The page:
Irish spellings for names

(60 Posts)
SeanChailleach Fri 19-Feb-21 14:50:38

All these Irish spellings make me wonder, if you use an Irish spelling for your child's name, do you speak Irish? If not, do you hope to learn, and would you have your child learn?
Ar an lámh eile, má tá Gaeilge agat, agus thug tú ainm de Bhéarla, nó de theanga eile do do pháiste, cén fáth?
(Otoh, if you have Irish but gave your child a name from English or from some other language, why?)

OP’s posts: |
wonderpants Fri 19-Feb-21 14:53:03

No, my children have Irish middle names (Irish dad/ UK mum, born and live in UK). The understand the meaning of their names but not pushed them to learn Gaelic.

DoodleLovin Fri 19-Feb-21 14:54:55

We live in Ireland and have a Liam and hopefully an Aoife soon! Gaelic is compulsory so yes they will learn it. Personally, I don’t speak it.

HaggisBurger Fri 19-Feb-21 15:01:26

I don't speak Irish (well beyond very basic school (NI) Irish). Nor do I have any particular desire to learn. (In an ideal world I would of course love to be fluent in my native language). But I consider Irish names spelled correctly as part of my cultural heritage and that of my children even though they were born outside of Ireland. I don't think you can talk about the "Irish spelling" of an Irish name. It's just "the spelling" though others may wish to use an anglecised spelling for lots of reasons.

Interestingly, anecdotally I think more of my friends that stayed in Ireland chose classic English names for their kids. Those of us abroad often went with Irish and some more unusual Irish names. Maybe we feel the need to prove our identity and give that cultural link than those still in Ireland.

Bainne Fri 19-Feb-21 15:01:29

DS was born in London, but has an unusual Irish name. As Eanáir 2020 amach, táimíd ar ais in Eireann, and tá sé ag foghlaim Gaeilge agus ag baint taitneamh as. Níl ach Gaeilge scoile again -- agus rinne mé an Ardteist i 1990 -- ach is maith liom Gaeilge a labhairt, agus tá mé an-sásta go bhfuil DS ag foghlaim é.

Bainne Fri 19-Feb-21 15:02:06

I don't think you can talk about the "Irish spelling" of an Irish name. It's just "the spelling" though others may wish to use an anglecised spelling for lots of reasons.

Yes, exactly.

Anoisagusaris Fri 19-Feb-21 15:03:15

I have school level Irish, don’t use it except to help the kids with homework. So don’t feel it necessary to only have Irish names.
Child 1 has an English version of a name that exists in Irish but is pronounced differently than in English. English version is a common name in Ireland traditionally. Family reasons for choosing it.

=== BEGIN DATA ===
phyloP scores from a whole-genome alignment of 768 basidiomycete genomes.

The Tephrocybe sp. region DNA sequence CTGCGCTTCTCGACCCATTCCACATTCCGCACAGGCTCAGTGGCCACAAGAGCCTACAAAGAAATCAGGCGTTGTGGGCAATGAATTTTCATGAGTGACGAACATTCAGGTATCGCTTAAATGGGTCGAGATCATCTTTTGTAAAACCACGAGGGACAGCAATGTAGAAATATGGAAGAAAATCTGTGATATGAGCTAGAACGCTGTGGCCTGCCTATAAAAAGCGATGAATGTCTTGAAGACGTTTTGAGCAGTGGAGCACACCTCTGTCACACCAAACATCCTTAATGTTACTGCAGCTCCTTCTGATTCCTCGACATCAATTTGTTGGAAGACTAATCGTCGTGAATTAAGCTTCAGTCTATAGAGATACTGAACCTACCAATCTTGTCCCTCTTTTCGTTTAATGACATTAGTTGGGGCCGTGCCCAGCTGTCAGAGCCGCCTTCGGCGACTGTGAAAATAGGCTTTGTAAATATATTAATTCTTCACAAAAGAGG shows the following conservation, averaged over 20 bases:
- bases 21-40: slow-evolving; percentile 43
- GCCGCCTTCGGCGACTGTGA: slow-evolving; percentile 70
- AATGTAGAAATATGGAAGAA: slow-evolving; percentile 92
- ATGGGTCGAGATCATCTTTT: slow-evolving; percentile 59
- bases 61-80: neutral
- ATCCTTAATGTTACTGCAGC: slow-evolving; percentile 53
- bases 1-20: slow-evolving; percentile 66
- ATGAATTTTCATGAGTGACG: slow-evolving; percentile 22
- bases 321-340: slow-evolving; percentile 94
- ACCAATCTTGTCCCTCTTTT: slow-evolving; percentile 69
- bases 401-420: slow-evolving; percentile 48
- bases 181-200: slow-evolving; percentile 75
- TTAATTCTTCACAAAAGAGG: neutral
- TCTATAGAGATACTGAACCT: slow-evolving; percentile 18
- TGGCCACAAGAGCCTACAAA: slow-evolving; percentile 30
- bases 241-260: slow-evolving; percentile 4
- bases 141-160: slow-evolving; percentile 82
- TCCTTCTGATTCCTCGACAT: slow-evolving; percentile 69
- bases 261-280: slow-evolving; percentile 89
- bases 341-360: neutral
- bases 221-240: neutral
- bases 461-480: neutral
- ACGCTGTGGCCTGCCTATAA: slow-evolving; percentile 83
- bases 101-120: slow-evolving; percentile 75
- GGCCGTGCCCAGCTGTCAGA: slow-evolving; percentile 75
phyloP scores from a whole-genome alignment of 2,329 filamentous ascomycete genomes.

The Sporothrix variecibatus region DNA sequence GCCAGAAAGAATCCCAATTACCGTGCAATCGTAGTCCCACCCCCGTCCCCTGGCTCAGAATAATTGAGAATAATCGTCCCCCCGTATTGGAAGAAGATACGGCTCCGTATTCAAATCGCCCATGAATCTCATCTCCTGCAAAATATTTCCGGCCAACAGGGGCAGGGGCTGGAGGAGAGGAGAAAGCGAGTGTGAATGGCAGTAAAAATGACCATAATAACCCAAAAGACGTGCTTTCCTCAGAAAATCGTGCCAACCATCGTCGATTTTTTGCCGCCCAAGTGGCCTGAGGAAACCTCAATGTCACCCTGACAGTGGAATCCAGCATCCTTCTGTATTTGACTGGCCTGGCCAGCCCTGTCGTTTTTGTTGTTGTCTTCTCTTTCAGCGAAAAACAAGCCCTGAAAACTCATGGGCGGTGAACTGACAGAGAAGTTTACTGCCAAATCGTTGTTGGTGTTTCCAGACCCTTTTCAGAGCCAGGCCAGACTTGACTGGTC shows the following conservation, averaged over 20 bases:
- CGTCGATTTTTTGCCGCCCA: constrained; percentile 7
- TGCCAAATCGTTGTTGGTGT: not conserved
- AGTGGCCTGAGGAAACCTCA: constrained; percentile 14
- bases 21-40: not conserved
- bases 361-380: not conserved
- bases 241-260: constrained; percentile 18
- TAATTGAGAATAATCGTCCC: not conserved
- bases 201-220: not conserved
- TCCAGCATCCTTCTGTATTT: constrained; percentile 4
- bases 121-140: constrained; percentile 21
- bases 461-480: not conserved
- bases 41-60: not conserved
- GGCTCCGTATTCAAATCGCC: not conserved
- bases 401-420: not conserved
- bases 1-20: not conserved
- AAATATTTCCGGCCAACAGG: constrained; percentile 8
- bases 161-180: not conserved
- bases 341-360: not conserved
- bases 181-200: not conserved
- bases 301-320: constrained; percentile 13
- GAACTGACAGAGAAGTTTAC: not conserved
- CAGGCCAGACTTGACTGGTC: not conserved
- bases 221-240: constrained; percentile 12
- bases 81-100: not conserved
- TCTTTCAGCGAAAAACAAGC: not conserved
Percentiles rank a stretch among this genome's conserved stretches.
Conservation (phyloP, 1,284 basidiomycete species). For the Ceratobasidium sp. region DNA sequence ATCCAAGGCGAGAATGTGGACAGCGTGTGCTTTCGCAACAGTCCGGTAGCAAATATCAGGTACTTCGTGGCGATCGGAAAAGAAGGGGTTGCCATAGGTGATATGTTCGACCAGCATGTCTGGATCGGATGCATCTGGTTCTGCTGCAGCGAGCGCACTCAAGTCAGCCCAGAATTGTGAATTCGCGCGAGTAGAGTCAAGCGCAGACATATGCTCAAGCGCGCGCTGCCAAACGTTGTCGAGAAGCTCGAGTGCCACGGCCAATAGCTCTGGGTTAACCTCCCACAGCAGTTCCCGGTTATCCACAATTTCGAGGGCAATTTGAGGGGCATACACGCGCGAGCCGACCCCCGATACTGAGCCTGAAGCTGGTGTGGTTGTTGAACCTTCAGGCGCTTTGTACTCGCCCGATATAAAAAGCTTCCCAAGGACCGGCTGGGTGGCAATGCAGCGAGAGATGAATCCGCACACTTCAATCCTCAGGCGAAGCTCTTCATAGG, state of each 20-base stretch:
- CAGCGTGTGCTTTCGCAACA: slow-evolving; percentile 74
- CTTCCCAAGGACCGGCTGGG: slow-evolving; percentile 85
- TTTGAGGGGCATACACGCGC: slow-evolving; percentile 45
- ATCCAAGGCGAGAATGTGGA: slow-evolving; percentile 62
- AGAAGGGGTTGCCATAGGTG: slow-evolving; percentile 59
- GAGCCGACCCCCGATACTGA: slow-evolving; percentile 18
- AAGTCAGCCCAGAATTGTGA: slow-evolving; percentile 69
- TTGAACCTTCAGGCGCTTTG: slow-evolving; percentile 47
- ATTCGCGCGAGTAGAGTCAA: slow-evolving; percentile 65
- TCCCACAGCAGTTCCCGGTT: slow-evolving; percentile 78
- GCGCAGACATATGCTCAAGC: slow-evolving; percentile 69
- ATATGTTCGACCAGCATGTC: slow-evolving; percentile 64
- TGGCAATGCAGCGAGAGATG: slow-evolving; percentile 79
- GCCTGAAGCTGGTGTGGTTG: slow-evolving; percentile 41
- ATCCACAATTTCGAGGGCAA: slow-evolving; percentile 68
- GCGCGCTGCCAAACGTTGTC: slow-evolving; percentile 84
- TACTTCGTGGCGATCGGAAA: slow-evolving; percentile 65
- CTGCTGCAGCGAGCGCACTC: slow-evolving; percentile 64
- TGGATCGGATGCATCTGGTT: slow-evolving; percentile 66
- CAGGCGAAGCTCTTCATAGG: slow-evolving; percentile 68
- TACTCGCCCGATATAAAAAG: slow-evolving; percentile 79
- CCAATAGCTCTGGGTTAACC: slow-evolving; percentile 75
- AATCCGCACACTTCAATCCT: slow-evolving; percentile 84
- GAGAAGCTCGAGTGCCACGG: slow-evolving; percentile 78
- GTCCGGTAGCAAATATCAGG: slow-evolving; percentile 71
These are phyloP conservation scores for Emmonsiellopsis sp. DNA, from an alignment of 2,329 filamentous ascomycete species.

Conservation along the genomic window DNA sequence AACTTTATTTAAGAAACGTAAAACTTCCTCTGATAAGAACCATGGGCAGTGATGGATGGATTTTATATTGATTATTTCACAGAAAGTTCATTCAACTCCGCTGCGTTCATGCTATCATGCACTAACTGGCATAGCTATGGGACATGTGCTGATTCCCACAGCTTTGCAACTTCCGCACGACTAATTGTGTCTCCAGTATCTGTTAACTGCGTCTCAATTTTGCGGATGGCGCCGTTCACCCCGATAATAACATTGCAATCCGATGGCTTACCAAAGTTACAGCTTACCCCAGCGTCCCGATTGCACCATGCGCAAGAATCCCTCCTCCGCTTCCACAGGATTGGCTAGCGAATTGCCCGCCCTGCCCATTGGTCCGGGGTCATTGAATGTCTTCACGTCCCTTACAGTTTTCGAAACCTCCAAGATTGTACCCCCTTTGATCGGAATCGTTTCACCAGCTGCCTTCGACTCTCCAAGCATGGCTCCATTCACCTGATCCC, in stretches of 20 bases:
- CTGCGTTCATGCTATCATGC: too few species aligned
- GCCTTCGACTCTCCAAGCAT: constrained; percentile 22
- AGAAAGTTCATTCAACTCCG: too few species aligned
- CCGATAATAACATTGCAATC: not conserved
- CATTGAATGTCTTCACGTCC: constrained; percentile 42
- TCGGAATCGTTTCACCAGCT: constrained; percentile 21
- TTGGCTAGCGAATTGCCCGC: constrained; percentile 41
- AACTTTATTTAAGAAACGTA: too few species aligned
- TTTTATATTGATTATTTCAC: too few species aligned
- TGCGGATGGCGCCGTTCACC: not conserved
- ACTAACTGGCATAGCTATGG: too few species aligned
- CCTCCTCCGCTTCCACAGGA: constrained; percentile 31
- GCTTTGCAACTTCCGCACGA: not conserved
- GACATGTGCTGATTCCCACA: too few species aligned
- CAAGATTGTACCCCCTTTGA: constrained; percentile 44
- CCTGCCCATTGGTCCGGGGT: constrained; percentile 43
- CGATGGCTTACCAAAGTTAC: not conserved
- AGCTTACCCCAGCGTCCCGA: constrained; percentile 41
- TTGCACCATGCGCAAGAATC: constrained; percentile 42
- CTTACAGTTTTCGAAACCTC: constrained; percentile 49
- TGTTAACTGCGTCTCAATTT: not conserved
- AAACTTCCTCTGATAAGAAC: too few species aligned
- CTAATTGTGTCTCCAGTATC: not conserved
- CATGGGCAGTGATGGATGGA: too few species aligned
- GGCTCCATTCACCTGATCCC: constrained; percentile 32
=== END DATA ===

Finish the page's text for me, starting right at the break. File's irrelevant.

Child 2 has an English name, also used in Poland. Family reasons for choosing it.
Child 3 has an Irish name that is the same in English. No reason for choosing it

HaggisBurger Fri 19-Feb-21 15:04:34

ps; also love hearing about non-Irish people using Irish names too smile

MindyStClaire Fri 19-Feb-21 15:18:00

I'm from ROI living in NI, had good Irish leaving school but couldn't speak it now. Understanding is ok - I understand the posts on this thread but wouldn't want to be reading anything heavy. DH is from NI and identifies as Irish, he doesn't really speak any Irish at all (hopeless at all languages). DD1 has an Irish name, spelled in the Irish way. DD2 doesn't have an Irish name, we picked DD1's because we like it rather than because it's Irish iykwim.

Agree about Irish spellings just being the spellings of the names, and about Irish names being part of our cultural identity and history even for those of us who don't speak Irish.

RubysArms Fri 19-Feb-21 16:02:34

I get a bit irked when Irish people on here insist that an anglicised Irish name isn't a real Irish name. Killian for example will elicit 'there's no K in the Irish alphabet!'. True, but it's a very exclusionary way of defining what's Irish. Especially since most Irish people are very far from being fluent in the language themselves. Do they tut at people called Kelly and think 'your surname should be O'Ceallaigh'?

I'm one of those people who commits the sin of suggesting that maybe a rarer spelling of an Irish name or an entirely rare Irish name (Lasairfhíona for example) might be burdensome to a child being brought up outside of Ireland. I'm not saying don't do it, I'm just saying it's okay not to do it. You're not betraying the sons of Róisín by calling your kid Killian.

SeanChailleach Fri 19-Feb-21 16:21:29

My daughter has a friend Caoimhe who is not at all Irish. They also know Saoirse, Naoise, Úna and Méadhbh who all have Irish parents but say they don't speak the language.
I speak Irish fluently, although I grew up mainly in England, and DH grew up in Wales, but we have DD a slightly unusual English name that has three different pronunciations (as we found out after naming her). No-one can say or spell her name as she does, so she uses a nickname.

OP’s posts: |
RubysArms Fri 19-Feb-21 16:31:22

I would say Caoimhe is a funny name to give a child without any Irish heritage but then I suppose the same could have been said of Siobháin 40 or so years ago when that name became suddenly became really mainstream in the UK.

Not sure why Siobháin took off actually. There must have been a TV character.

RubysArms Fri 19-Feb-21 16:32:16

Although I think they usually spell it Siobhan.

Bobojangles Fri 19-Feb-21 16:34:04

I don't think you can talk about the "Irish spelling" of an Irish name. It's just "the spelling" though others may wish to use an anglecised spelling for lots of reasons.